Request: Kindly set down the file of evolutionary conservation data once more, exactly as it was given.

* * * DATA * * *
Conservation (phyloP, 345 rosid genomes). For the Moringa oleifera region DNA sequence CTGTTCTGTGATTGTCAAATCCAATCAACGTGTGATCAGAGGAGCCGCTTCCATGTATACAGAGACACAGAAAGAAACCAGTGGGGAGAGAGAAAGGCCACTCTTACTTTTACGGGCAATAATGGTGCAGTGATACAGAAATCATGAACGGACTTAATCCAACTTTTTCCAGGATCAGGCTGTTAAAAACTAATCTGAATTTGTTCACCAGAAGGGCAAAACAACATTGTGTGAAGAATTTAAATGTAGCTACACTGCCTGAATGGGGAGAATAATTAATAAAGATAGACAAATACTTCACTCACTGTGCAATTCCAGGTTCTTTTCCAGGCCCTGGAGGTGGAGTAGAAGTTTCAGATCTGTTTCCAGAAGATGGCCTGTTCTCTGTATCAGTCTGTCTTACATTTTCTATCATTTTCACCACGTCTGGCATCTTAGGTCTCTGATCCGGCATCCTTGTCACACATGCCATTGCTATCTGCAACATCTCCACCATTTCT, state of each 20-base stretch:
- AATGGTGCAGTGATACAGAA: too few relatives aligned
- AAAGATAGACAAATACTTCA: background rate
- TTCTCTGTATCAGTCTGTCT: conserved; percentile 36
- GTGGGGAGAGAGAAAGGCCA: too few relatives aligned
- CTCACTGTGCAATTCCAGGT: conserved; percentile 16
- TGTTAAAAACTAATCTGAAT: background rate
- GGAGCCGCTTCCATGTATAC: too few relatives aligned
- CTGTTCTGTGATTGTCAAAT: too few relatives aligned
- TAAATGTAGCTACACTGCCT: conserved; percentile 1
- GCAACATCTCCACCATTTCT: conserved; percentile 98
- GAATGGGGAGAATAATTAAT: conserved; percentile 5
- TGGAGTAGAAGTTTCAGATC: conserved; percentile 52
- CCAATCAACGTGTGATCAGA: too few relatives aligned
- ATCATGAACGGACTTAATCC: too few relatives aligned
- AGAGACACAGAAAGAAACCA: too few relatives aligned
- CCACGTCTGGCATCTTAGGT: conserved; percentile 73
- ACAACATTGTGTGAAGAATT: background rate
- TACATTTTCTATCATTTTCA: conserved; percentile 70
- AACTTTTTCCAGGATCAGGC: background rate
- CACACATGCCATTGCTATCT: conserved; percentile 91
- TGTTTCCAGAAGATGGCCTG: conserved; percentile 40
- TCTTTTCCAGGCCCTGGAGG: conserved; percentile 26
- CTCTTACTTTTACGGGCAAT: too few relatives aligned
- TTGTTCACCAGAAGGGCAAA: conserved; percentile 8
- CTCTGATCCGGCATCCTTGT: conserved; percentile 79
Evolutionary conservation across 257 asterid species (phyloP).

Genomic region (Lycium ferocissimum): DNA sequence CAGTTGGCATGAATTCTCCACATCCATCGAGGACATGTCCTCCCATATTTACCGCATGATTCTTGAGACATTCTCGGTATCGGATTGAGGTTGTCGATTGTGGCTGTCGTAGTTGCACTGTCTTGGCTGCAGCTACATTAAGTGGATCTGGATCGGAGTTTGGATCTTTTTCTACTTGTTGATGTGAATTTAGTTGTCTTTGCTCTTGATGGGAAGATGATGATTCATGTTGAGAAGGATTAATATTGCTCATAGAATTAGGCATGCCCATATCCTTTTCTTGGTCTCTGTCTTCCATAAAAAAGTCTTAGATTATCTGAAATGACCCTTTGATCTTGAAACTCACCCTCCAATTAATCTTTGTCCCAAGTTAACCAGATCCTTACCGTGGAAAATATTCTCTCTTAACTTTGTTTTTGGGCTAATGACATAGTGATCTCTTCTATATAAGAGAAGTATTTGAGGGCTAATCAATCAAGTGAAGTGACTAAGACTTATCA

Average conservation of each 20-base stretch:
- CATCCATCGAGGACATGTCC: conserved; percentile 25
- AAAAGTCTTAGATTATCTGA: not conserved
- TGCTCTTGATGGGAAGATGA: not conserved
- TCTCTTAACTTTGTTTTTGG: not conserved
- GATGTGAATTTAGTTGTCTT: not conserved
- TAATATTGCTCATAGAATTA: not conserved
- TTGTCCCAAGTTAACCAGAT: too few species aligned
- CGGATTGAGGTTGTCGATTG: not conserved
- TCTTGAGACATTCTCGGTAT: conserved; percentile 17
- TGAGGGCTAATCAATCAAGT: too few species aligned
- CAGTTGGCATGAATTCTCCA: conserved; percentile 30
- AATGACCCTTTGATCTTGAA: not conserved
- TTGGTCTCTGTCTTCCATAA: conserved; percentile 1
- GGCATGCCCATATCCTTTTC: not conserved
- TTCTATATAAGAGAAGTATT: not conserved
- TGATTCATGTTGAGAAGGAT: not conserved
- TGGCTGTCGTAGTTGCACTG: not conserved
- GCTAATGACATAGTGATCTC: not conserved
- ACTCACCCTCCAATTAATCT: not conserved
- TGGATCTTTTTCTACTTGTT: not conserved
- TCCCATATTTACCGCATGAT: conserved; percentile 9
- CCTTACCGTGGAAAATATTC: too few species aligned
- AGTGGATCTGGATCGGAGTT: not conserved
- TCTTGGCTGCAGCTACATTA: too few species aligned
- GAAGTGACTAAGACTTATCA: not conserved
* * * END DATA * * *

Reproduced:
Conservation (phyloP, 345 rosid genomes). For the Moringa oleifera region DNA sequence CTGTTCTGTGATTGTCAAATCCAATCAACGTGTGATCAGAGGAGCCGCTTCCATGTATACAGAGACACAGAAAGAAACCAGTGGGGAGAGAGAAAGGCCACTCTTACTTTTACGGGCAATAATGGTGCAGTGATACAGAAATCATGAACGGACTTAATCCAACTTTTTCCAGGATCAGGCTGTTAAAAACTAATCTGAATTTGTTCACCAGAAGGGCAAAACAACATTGTGTGAAGAATTTAAATGTAGCTACACTGCCTGAATGGGGAGAATAATTAATAAAGATAGACAAATACTTCACTCACTGTGCAATTCCAGGTTCTTTTCCAGGCCCTGGAGGTGGAGTAGAAGTTTCAGATCTGTTTCCAGAAGATGGCCTGTTCTCTGTATCAGTCTGTCTTACATTTTCTATCATTTTCACCACGTCTGGCATCTTAGGTCTCTGATCCGGCATCCTTGTCACACATGCCATTGCTATCTGCAACATCTCCACCATTTCT, state of each 20-base stretch:
- AATGGTGCAGTGATACAGAA: too few relatives aligned
- AAAGATAGACAAATACTTCA: background rate
- TTCTCTGTATCAGTCTGTCT: conserved; percentile 36
- GTGGGGAGAGAGAAAGGCCA: too few relatives aligned
- CTCACTGTGCAATTCCAGGT: conserved; percentile 16
- TGTTAAAAACTAATCTGAAT: background rate
- GGAGCCGCTTCCATGTATAC: too few relatives aligned
- CTGTTCTGTGATTGTCAAAT: too few relatives aligned
- TAAATGTAGCTACACTGCCT: conserved; percentile 1
- GCAACATCTCCACCATTTCT: conserved; percentile 98
- GAATGGGGAGAATAATTAAT: conserved; percentile 5
- TGGAGTAGAAGTTTCAGATC: conserved; percentile 52
- CCAATCAACGTGTGATCAGA: too few relatives aligned
- ATCATGAACGGACTTAATCC: too few relatives aligned
- AGAGACACAGAAAGAAACCA: too few relatives aligned
- CCACGTCTGGCATCTTAGGT: conserved; percentile 73
- ACAACATTGTGTGAAGAATT: background rate
- TACATTTTCTATCATTTTCA: conserved; percentile 70
- AACTTTTTCCAGGATCAGGC: background rate
- CACACATGCCATTGCTATCT: conserved; percentile 91
- TGTTTCCAGAAGATGGCCTG: conserved; percentile 40
- TCTTTTCCAGGCCCTGGAGG: conserved; percentile 26
- CTCTTACTTTTACGGGCAAT: too few relatives aligned
- TTGTTCACCAGAAGGGCAAA: conserved; percentile 8
- CTCTGATCCGGCATCCTTGT: conserved; percentile 79
Evolutionary conservation across 257 asterid species (phyloP).

Genomic region (Lycium ferocissimum): DNA sequence CAGTTGGCATGAATTCTCCACATCCATCGAGGACATGTCCTCCCATATTTACCGCATGATTCTTGAGACATTCTCGGTATCGGATTGAGGTTGTCGATTGTGGCTGTCGTAGTTGCACTGTCTTGGCTGCAGCTACATTAAGTGGATCTGGATCGGAGTTTGGATCTTTTTCTACTTGTTGATGTGAATTTAGTTGTCTTTGCTCTTGATGGGAAGATGATGATTCATGTTGAGAAGGATTAATATTGCTCATAGAATTAGGCATGCCCATATCCTTTTCTTGGTCTCTGTCTTCCATAAAAAAGTCTTAGATTATCTGAAATGACCCTTTGATCTTGAAACTCACCCTCCAATTAATCTTTGTCCCAAGTTAACCAGATCCTTACCGTGGAAAATATTCTCTCTTAACTTTGTTTTTGGGCTAATGACATAGTGATCTCTTCTATATAAGAGAAGTATTTGAGGGCTAATCAATCAAGTGAAGTGACTAAGACTTATCA

Average conservation of each 20-base stretch:
- CATCCATCGAGGACATGTCC: conserved; percentile 25
- AAAAGTCTTAGATTATCTGA: not conserved
- TGCTCTTGATGGGAAGATGA: not conserved
- TCTCTTAACTTTGTTTTTGG: not conserved
- GATGTGAATTTAGTTGTCTT: not conserved
- TAATATTGCTCATAGAATTA: not conserved
- TTGTCCCAAGTTAACCAGAT: too few species aligned
- CGGATTGAGGTTGTCGATTG: not conserved
- TCTTGAGACATTCTCGGTAT: conserved; percentile 17
- TGAGGGCTAATCAATCAAGT: too few species aligned
- CAGTTGGCATGAATTCTCCA: conserved; percentile 30
- AATGACCCTTTGATCTTGAA: not conserved
- TTGGTCTCTGTCTTCCATAA: conserved; percentile 1
- GGCATGCCCATATCCTTTTC: not conserved
- TTCTATATAAGAGAAGTATT: not conserved
- TGATTCATGTTGAGAAGGAT: not conserved
- TGGCTGTCGTAGTTGCACTG: not conserved
- GCTAATGACATAGTGATCTC: not conserved
- ACTCACCCTCCAATTAATCT: not conserved
- TGGATCTTTTTCTACTTGTT: not conserved
- TCCCATATTTACCGCATGAT: conserved; percentile 9
- CCTTACCGTGGAAAATATTC: too few species aligned
- AGTGGATCTGGATCGGAGTT: not conserved
- TCTTGGCTGCAGCTACATTA: too few species aligned
- GAAGTGACTAAGACTTATCA: not conserved